Acid reflux occurs when the stomach’s contents shoot back up into the oesophagus, which can cause an unpleasant burning sensation. People with frequent symptoms of acid reflux and heartburn may be diagnosed with gastro-oesophageal reflux disease (GORD). The highest levels of GORD are reported in Europe and the US, with the lowest in Asia.


Although many people report that spicy foods give them acid reflux, the scientific data on this is by no means definitive. The key suspect is thought to be a substance called capsaicin, which gives chillies their heat. Capsaicin activates so-called TRPV1 receptors in the oesophagus to produce a burning sensation.

One small Mexican study found that capsaicin triggered symptoms such as heartburn and chest pain in 28 of 31 people diagnosed with GORD and 6 out of 17 ‘healthy’ people. Meanwhile, a US study found that adding capsaicin to food brought on ‘peak heartburn’ sooner after eating. In 2020, Thai medics reported that GORD patients experienced more severe heartburn after eating a meal containing chilli, although it did not affect healthy people.

Acid reflux and GORD are triggered by a number of factors, especially obesity. Fatty foods also aggravate symptoms because they take longer to pass through the stomach, increasing pressure on the valve that leads to the oesophagus.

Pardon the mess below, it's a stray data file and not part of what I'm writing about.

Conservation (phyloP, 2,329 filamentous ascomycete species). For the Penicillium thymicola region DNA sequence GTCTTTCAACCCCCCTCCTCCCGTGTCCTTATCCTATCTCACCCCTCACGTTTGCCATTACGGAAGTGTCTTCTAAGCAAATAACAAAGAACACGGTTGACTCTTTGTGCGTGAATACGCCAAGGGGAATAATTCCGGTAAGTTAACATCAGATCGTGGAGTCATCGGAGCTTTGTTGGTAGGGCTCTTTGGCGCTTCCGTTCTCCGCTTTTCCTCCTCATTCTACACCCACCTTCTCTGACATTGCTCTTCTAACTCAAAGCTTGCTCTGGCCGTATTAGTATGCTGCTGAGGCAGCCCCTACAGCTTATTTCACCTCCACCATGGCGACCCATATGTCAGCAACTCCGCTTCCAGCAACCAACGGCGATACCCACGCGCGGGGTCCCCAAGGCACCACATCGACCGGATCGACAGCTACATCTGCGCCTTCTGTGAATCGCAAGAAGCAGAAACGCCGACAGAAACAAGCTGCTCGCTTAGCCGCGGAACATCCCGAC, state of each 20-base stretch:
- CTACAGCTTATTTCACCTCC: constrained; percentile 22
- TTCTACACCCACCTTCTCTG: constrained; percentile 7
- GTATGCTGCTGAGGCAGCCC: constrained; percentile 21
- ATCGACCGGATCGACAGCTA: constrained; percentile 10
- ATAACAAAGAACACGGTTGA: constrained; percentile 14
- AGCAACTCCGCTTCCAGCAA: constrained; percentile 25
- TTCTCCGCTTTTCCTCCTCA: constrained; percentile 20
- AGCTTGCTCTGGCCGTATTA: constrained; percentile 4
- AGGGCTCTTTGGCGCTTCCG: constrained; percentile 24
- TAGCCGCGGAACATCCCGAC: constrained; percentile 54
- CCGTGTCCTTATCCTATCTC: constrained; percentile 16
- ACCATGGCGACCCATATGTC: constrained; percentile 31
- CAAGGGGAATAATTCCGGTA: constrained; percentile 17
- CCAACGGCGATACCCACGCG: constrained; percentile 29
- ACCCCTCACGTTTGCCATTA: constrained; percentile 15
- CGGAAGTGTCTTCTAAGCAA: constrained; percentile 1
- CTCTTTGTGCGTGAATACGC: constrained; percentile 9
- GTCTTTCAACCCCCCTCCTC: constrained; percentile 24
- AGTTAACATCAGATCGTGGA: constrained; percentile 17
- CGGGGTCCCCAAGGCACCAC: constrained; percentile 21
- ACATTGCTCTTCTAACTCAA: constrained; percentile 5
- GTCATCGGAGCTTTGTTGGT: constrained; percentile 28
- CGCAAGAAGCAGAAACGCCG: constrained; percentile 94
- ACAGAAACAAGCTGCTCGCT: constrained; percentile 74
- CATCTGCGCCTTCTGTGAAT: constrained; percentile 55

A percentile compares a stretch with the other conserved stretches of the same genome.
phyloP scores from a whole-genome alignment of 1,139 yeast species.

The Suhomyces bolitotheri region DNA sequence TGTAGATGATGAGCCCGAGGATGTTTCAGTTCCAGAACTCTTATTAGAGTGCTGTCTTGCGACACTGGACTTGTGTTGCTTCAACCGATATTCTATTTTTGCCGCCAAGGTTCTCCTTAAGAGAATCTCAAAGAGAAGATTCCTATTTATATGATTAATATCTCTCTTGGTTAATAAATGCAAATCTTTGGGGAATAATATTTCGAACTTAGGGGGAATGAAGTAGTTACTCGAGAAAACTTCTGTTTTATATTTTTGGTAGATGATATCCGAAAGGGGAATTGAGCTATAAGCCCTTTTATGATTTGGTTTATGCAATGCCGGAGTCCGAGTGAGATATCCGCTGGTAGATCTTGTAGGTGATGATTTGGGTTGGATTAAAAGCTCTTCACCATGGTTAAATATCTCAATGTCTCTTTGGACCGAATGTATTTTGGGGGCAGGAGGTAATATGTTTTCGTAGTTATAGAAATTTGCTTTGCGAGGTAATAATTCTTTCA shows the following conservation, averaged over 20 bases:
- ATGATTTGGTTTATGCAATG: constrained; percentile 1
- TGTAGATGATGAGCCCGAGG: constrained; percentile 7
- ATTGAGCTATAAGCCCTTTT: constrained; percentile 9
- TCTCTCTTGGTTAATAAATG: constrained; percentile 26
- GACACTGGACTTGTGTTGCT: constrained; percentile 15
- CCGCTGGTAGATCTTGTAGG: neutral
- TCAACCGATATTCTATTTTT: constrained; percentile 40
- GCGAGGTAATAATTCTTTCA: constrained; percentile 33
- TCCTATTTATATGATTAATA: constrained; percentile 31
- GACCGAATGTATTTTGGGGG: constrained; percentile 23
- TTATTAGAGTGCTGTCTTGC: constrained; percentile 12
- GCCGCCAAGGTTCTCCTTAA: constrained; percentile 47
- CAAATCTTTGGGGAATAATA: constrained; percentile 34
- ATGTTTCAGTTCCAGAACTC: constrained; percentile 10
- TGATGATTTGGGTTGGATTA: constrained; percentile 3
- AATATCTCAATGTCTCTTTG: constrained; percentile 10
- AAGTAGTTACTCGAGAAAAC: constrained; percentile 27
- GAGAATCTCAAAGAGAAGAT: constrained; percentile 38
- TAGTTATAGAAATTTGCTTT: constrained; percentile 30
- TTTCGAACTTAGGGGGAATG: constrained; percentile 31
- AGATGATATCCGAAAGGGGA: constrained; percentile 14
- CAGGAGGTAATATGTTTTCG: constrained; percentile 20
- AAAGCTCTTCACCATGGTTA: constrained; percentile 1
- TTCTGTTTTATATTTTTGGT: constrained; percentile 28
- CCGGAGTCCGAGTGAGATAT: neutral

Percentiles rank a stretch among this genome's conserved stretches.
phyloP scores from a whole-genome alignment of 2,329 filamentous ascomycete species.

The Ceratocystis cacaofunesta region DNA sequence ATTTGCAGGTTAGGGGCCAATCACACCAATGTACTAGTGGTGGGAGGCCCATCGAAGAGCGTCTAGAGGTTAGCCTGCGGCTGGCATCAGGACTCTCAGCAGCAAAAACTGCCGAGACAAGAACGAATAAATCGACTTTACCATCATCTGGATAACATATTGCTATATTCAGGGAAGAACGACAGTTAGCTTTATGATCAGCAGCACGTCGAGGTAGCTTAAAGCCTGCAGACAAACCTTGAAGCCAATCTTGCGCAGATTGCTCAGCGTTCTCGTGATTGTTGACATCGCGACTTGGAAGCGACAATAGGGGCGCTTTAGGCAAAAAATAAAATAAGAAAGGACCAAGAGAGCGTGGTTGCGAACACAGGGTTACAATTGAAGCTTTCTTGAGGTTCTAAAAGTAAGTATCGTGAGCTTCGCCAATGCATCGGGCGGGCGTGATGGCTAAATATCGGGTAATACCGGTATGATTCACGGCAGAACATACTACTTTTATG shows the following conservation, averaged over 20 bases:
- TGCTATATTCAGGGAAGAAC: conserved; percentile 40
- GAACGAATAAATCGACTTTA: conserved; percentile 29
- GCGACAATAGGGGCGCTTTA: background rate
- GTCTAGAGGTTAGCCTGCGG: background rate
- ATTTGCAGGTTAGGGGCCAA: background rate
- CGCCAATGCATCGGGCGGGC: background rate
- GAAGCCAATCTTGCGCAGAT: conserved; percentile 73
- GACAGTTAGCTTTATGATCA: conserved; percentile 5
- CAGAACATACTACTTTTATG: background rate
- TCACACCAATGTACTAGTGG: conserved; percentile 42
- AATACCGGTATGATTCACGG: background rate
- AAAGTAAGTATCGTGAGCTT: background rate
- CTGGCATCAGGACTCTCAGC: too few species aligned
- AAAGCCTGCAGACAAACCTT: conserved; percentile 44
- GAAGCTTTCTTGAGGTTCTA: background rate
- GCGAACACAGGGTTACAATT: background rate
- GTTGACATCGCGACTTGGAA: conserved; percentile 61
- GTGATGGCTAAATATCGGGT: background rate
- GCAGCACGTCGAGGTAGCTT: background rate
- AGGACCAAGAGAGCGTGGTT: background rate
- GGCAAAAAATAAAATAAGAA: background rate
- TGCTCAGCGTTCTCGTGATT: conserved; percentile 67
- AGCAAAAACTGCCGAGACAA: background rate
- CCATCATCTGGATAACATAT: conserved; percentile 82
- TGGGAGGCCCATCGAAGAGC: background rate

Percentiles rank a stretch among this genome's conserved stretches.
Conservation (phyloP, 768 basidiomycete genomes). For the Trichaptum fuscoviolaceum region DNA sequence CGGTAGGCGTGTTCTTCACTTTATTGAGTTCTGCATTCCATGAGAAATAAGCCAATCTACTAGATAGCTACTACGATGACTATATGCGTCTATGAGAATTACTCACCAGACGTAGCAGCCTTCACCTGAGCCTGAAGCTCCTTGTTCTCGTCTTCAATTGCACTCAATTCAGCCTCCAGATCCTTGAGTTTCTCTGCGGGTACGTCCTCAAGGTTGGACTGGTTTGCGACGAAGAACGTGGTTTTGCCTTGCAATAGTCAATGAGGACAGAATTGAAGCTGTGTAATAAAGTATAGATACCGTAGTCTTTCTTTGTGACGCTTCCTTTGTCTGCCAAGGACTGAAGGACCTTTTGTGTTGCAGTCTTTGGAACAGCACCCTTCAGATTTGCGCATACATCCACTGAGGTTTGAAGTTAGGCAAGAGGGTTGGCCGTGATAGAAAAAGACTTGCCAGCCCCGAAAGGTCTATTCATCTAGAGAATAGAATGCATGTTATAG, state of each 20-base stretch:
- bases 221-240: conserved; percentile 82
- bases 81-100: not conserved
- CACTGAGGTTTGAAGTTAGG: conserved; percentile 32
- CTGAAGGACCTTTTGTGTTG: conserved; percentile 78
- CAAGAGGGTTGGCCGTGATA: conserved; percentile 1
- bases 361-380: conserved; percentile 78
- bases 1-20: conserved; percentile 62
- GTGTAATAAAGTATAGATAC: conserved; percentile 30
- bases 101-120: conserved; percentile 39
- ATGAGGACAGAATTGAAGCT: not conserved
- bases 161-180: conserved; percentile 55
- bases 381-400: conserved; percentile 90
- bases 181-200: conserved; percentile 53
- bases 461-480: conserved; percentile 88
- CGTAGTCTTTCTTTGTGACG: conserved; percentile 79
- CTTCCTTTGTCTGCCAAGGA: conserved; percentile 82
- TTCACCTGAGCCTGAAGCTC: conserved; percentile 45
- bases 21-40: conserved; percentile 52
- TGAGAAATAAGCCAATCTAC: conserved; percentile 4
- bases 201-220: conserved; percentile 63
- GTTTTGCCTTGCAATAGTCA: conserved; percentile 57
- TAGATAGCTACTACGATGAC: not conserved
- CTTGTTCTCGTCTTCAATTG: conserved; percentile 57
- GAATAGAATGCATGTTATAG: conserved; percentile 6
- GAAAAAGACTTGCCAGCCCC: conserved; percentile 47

A South Korean study found that hot, spicy stews, noodles and fried foods were regular heartburn offenders. The researchers point out that eating too quickly and continuing to eat after feeling full also exacerbates symptoms.

Interestingly, eating chilli regularly could be the best thing to do. A Taiwanese study found that although capsaicin increases heartburn if you eat it once, taking it regularly significantly reduces symptoms. At higher doses, capsaicin acts as a painkiller. Some people indeed report anecdotally that eating chilli or cayenne pepper regularly has cured their GORD symptoms. So maybe that’s the answer.

Extra chillies with everything!

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Asked by: Kate Franklin, Exmouth


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Dr Emma Davies is a science writer and editor with a PhD in food chemistry from the University of Leeds. She writes about all aspects of chemistry, from food and the environment to toxicology and regulatory science.